Home https://server7.kproxy.com/servlet/redirect.srv/sruj/smyrwpoii/p2/ Technology https://server7.kproxy.com/servlet/redirect.srv/sruj/smyrwpoii/p2/ "I accept accountability," the Blizzard Entertainment CEO told BlizzCon 2019.

"I accept accountability," the Blizzard Entertainment CEO told BlizzCon 2019.

The BlizzCon Opening Ceremony, an annual convention that attracts tens of thousands of Blizzard Entertainment video game fans in Anaheim for a weekend of sneaking and communal surveying, typically includes a cursory message for a new title or installment in a popular

the year started with an apology. Blizzard President J. Alan Brack took the stage at the Anaheim Convention Center on Friday to address a controversial dispute over the company's punishment in early October by a player who spoke in support of protest democracies in Hong Kong.

"Blizzard had the opportunity to unite the world," Marriage said. "We didn't. We moved too fast in decision making and then, to make matters worse, we were too slow to talk to all of you."

The player known as Blitzchung competed and won a popular Blizzard tournament. card battle game, "Hearthstone." After he spoke in a post-game interview saying "release Hong Kong" in Mandarin in a live broadcast, the company moved to take away his $ 1

0,000 winnings and ban him from future races for a year

Fans and some officials protested the decision, claiming it Contrary to Blizzard's stated principles, "Every voice matters" and "Think globally." In response, the company returned most of its punishment, returning the player's profits and shortening his ban to six months, but in a statement, the company said.

"When I think about what I'm most displeased with, there are really two things," Marriage continued on Friday. "The first is that we have not met the high standards we have really set ourselves, and the second is that we have failed in our goal, and for that I regret and accept accountability."

The crowd inside was cheering at this point in Marriage's speech. . Some participants in the convention told The Times that they were pleased too.

This year, the first Bill Jones, 28, attends BlizzCon. He and his wife, Jane Jones, 27, dressed as Anna and Otaku Roadhog of Overwatch. Both believed that the company was gravely doing what it did wrong. "But I'm not very involved in politics, and I would continue to play Overwatch, whether they made a statement or not," Jane Jones said after watching Brack's speech.

Other attendees were not accommodated. "He was right to admit that the company acted too harshly, too quickly to punish Blitzchung, and too slow to respond," says Michael Wilson, 19,. "But it was more a PR move than anything."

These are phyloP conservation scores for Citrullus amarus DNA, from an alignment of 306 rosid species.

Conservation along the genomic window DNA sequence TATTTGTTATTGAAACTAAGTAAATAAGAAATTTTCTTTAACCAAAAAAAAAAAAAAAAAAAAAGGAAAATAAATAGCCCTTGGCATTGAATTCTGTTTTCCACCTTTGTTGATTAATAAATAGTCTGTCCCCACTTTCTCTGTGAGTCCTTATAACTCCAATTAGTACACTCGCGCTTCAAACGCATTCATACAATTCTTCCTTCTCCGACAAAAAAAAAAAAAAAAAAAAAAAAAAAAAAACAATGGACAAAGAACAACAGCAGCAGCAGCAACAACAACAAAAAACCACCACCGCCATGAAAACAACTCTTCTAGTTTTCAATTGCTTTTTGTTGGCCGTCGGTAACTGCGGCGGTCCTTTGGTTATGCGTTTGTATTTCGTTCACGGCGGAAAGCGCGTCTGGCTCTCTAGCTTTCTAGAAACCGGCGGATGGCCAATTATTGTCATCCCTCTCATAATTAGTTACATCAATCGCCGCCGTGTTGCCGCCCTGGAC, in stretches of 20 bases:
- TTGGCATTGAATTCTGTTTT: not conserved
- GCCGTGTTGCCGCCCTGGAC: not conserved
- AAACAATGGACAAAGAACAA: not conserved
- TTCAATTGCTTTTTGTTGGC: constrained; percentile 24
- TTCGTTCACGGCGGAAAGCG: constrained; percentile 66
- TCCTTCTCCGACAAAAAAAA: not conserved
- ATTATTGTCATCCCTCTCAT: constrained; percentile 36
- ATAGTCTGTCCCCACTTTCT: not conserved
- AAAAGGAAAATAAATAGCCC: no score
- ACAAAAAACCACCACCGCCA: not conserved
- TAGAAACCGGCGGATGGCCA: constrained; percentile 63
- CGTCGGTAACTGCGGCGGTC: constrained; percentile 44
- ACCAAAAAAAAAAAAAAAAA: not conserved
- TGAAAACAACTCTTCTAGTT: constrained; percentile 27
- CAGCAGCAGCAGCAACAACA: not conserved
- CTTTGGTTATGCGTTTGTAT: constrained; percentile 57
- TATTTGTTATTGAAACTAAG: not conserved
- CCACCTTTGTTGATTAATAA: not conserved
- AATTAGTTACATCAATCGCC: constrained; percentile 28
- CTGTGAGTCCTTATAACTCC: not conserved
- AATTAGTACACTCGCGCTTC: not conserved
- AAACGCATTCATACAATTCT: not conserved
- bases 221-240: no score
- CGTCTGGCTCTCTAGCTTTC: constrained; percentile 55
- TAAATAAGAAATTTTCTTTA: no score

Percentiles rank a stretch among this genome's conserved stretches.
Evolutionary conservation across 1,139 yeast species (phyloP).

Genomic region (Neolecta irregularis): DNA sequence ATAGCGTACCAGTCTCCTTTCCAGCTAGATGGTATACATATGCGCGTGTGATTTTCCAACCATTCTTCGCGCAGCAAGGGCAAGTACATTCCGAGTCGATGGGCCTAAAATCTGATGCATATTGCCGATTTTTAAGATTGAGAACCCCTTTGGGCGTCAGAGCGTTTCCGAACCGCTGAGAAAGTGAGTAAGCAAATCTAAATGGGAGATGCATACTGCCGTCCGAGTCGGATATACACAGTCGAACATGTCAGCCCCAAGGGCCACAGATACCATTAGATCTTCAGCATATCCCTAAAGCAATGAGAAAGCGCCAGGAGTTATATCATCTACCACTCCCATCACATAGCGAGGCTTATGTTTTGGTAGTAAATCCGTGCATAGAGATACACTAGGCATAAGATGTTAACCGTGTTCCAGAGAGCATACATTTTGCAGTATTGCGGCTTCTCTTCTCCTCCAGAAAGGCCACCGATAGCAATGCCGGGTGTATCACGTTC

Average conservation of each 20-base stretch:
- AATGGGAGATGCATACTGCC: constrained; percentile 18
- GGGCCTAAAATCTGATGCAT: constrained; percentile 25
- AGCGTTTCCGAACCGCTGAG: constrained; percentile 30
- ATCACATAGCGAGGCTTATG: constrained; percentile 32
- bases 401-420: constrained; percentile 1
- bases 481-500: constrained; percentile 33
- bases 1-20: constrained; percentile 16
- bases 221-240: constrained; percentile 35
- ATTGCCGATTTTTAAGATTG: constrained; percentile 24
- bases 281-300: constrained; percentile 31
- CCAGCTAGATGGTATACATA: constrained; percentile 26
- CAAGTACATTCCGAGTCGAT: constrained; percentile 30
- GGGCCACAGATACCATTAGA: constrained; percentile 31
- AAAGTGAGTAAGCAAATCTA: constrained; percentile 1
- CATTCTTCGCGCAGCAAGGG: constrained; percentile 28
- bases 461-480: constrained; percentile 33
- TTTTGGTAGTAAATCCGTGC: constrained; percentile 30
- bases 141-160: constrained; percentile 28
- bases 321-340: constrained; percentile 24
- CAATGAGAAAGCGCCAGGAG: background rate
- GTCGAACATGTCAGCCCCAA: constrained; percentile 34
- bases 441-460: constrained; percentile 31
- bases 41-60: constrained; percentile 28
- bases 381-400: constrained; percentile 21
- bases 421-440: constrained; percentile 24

Wilson visits BlizzCon almost every year with his brother and parents; his mother worked for Blizzard, so he grew up playing games. His father, David Wilson, designed and printed "Stay with Hong Kong" stickers before the event so the family could disappear.

Older Wilson said it was a complicated situation, but that he was concerned that US companies were not upholding core values ​​such as free speech. "We must defend freedom," he said. "We have to stand up for the people of Hong Kong."

A small crowd gathered outside the venue to condemn the company's actions.

26-year-old Trey Soto stands among the protesters, dressed as an Overwatch character. "Soto said he recently stopped playing in a show of solidarity with the boycott. Noting that Overwatch & # 39; s history focuses on a global organization that fights for the oppressed, he called it "ironic, shameful, and shameful" that the company behind it will interfere with the free speech of man for the oppressive government.

A man in a fuzzy Bear Pooh costume carrying a yellow box labeled "HUNNY" full of counterfeit money, and a photo of Chinese President Xi Jinping glued to a person marching around a protest area handing out fake passers-by. Giving only his first name, Doug, the man said he took the day off so he and his wife could join in the protest. He was one of several protesters dressed as Pooh, a character censured in China for his alleged resemblance to the Chinese president.

"We don't need these blank stares after the fact," he said of Marriage's apology. "They should not do what the Chinese market wants them to do."

Jake Zander, 31 of San Diego and Shun Yip, 25, of Pomona, and both wear masks similar to those worn by the protesters of protests in Hong Kong, place piles of Boycott Blizzard stickers under a black umbrella – a symbol of resistance in Hong Kong – to be handed out in the afternoon.

"One of [19459008's] values ​​is 'Every voice matters,' but they 'I muffled the voices that matter,'" Zander said.

Ip is called a huge Blizzard fan and bought BlizzCon tickets before the dispute broke out. But he has family members in Hong Kong who have taken part in the protests. Yip said he would boycott the company until it became clear from Blizzard's actions that he would not censor a speech in support of the Hong Kong movement.

Overall, participant Gabby Snelo, 21, said this year's BlizzCon topped last year – the editions were far more exciting. (The launch of the 2018 Diablo Immortal mobile game at the event was met with disappointment by hardcore fans.) She travels to Anaheim from Cheyenne, Wyo., To play demonstrations and see old friends as far away as Canada that she went through. games in the past BlizzCons.

Marriage's apology was disappointing, Snello said, and contradictions somewhat dampened her experience.

Passing protesters in front "definitely adds a sense of guilt – just a little," Snello said. [19659022] window.fbAsyncInit = function () {
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